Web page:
Welcome to the Quilting Board!

Already a member? Login above
loginabove
OR
To post questions, help other quilters and reduce advertising (like the one on your left), join our quilting community. It's free!

Page 1 of 3 1 2 ... LastLast
Results 1 to 25 of 53

Thread: What is just ONE thing you wish different or had known beforehand?

  1. #1
    Senior Member virgwid's Avatar
    Join Date
    Jan 2011
    Location
    Roanoke Texas
    Posts
    411

    What is just ONE thing you wish different or had known beforehand?

    Well, haven't posted in months. Lots of changes in my life and I am now settling down and able to start quilting again. I now have a new job that some time this year I will get to do from home!!! I kicked my live at college son out of his no longer used man cave (still has his bedroom), and bought a desk and chair for the job, and then realized it would only take up a small corner of the room, so my quilting is going to go from a cramped, nearly unusable section of my bedroom with my stash and such scattered all over the house to nearly a complete room!!! I have a wall picked out for a big board to hang to cover with felt (better idea?), a long table to sew and cut, 2 really ugly old bookcases that will hold books and supplies, and unfortunately only plastic storage bins to hold the fabric in. I would love your advice on the one thing you wished you had done, had known, before you set up your room, or the best piece of advice for storing everything. Right now I have all the little small what nots in a bucket that I have to dig thru, and no way to store my thread. I am slowly going thru all the pictures of the great spaces everyone has shared and am getting lots of inspiration. Trouble is, I have to do this rather fast, as I want the room to sort of look neat when the IT guys from work come to install everything, and gardening season will be starting in another couple months so my time will be even more limited. I would love all ideas, especially if there is something that is really a life and time saver or that can be done/made from other items, or any advice on how to keep organized. Thanks so much to all! Virg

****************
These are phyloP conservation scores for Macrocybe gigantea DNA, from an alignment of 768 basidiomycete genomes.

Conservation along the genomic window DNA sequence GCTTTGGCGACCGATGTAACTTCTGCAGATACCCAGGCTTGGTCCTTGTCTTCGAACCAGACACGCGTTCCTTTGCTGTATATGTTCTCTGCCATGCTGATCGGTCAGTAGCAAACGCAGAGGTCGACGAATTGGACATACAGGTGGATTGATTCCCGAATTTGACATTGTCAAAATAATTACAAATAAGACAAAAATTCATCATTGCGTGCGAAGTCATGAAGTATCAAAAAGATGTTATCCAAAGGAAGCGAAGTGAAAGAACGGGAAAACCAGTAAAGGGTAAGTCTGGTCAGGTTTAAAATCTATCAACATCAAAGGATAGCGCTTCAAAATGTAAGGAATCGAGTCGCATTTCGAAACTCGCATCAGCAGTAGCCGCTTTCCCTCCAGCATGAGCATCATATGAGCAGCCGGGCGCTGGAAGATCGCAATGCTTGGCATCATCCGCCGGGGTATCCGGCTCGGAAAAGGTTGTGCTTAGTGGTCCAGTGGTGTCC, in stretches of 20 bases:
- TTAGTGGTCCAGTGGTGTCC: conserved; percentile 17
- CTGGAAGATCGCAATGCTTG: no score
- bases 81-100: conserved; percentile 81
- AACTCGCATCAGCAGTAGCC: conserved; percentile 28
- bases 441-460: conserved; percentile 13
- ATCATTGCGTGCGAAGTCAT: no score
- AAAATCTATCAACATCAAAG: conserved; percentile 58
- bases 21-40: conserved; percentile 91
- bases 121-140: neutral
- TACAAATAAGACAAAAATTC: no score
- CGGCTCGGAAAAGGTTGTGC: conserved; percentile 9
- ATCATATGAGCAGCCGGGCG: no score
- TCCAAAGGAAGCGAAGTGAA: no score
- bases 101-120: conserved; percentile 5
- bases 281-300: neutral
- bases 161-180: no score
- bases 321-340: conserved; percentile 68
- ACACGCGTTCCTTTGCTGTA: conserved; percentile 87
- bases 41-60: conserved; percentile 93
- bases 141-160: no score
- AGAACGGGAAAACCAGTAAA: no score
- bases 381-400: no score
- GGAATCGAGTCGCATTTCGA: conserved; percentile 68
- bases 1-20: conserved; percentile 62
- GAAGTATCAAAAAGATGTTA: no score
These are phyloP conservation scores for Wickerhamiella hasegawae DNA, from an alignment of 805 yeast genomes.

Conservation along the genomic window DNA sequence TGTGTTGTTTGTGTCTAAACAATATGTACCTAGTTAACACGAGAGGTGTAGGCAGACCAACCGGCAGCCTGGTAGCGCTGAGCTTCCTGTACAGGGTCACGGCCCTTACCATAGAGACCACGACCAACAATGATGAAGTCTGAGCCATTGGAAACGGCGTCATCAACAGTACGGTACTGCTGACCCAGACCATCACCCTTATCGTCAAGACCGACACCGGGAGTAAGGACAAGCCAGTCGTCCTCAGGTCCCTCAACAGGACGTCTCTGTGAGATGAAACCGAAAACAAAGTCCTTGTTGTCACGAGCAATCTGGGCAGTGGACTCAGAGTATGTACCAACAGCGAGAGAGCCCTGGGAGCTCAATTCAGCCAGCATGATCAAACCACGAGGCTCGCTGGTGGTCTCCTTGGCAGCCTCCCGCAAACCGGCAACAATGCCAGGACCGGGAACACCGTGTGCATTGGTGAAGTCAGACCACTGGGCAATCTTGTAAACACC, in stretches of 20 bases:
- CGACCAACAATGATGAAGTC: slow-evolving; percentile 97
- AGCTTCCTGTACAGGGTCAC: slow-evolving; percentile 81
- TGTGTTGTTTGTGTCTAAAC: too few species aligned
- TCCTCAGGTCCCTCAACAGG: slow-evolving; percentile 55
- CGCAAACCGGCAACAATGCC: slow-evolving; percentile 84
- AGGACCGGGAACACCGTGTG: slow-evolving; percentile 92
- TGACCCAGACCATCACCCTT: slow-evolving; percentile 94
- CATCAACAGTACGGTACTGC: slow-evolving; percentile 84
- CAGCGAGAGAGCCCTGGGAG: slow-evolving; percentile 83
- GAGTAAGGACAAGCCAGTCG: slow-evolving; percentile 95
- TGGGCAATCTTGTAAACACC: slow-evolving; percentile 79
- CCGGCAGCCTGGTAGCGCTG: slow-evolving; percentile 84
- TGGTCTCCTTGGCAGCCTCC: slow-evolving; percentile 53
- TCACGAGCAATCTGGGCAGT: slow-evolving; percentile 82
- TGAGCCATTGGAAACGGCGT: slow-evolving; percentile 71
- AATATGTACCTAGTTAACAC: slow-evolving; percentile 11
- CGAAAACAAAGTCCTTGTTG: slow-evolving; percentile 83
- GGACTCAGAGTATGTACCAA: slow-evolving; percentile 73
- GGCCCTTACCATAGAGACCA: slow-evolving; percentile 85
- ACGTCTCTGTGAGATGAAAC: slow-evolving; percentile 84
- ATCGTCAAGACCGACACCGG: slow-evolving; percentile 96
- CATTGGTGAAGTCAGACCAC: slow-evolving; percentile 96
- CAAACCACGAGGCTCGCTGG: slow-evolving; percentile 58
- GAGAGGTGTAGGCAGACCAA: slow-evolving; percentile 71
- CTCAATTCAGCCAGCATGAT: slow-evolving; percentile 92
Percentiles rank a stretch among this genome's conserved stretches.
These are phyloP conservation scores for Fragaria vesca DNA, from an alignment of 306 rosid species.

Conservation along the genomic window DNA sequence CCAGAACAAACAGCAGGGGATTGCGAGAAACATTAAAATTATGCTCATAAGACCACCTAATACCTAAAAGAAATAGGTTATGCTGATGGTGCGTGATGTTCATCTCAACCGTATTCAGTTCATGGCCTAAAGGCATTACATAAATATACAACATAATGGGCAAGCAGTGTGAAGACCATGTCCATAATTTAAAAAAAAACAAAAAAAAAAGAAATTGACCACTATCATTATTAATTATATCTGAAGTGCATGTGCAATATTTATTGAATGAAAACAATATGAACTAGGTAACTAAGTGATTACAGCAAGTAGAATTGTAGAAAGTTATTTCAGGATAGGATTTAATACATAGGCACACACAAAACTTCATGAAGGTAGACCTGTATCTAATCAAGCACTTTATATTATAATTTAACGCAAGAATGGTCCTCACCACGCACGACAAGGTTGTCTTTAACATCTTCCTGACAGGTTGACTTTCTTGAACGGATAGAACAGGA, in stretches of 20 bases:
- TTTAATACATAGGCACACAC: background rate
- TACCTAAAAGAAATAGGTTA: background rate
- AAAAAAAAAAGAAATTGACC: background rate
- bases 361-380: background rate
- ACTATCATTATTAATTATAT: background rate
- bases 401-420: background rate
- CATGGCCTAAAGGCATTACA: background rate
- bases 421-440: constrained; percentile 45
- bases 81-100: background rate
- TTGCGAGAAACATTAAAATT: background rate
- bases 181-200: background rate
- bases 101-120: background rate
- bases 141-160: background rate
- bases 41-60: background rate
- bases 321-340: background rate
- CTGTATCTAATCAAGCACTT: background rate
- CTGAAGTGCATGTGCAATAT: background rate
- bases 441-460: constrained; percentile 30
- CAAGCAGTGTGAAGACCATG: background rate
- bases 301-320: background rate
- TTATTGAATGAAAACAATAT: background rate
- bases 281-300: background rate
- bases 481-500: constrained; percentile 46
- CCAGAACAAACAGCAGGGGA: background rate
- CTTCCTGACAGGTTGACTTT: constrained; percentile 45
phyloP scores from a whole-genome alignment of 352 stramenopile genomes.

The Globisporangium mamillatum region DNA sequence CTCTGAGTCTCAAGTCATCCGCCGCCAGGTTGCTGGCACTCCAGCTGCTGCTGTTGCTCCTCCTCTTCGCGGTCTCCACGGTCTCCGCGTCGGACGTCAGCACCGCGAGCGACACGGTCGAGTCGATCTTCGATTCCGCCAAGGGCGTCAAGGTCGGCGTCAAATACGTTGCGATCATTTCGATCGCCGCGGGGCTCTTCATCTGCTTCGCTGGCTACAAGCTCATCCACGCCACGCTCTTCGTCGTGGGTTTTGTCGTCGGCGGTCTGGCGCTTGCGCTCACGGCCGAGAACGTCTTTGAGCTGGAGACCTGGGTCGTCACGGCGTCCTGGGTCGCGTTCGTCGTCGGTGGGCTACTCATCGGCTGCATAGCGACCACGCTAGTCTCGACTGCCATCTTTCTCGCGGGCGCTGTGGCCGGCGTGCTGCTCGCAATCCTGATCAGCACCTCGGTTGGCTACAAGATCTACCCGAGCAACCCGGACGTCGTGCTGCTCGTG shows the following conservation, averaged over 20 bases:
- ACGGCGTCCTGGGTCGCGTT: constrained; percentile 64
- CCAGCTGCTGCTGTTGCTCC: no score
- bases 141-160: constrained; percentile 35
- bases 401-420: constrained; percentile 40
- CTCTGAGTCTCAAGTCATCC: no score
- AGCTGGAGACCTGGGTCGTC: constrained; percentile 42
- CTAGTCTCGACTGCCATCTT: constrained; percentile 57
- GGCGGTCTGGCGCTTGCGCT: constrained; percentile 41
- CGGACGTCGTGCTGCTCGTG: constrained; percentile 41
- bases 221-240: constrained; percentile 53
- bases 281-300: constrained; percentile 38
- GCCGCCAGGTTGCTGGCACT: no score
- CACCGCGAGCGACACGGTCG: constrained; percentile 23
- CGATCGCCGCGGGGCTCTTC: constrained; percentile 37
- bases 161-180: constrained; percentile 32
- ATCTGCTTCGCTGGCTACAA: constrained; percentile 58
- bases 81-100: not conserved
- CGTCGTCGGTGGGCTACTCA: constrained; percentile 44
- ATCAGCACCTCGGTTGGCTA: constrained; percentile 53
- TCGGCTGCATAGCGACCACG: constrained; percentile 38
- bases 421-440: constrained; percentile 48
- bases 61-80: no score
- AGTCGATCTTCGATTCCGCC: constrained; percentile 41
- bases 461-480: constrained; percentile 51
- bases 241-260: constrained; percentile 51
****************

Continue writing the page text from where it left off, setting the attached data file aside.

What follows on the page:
2. #2
    Super Member Gramie bj's Avatar
    Join Date
    Dec 2010
    Location
    Riverside Washington
    Posts
    1,513
    Pegboard!! Best ever! Most everything we use can hang, with it up on the wall it is easy to see and easy to put away, with the right pegs you can even use it for a thread rack. I had DH use it on the top half of cabinet doors. emptied two drawers, and all my rulers have a new home. Used it over counter -under shelves- where ever you think it will work best for you. Have see where some have even painted designs on them. Mine is just white, have so much on it you wouldn't be able to see the design. LOL Oh Yah! those 3M hooks that come off without leaving holes work great on the ends of bookcases, walls, etc. Again I use them to hang extra long things, like extension cords, straight edges, and the like. Take your time setting up your room, you may want to sew in there for a while before you decide where you want things. You are in for a fun time!

  3. #3
    Power Poster mighty's Avatar
    Join Date
    Jan 2011
    Location
    Upland CA
    Posts
    18,361
    I agree I love my pegboard!!! Holds so many things!!!

  4. #4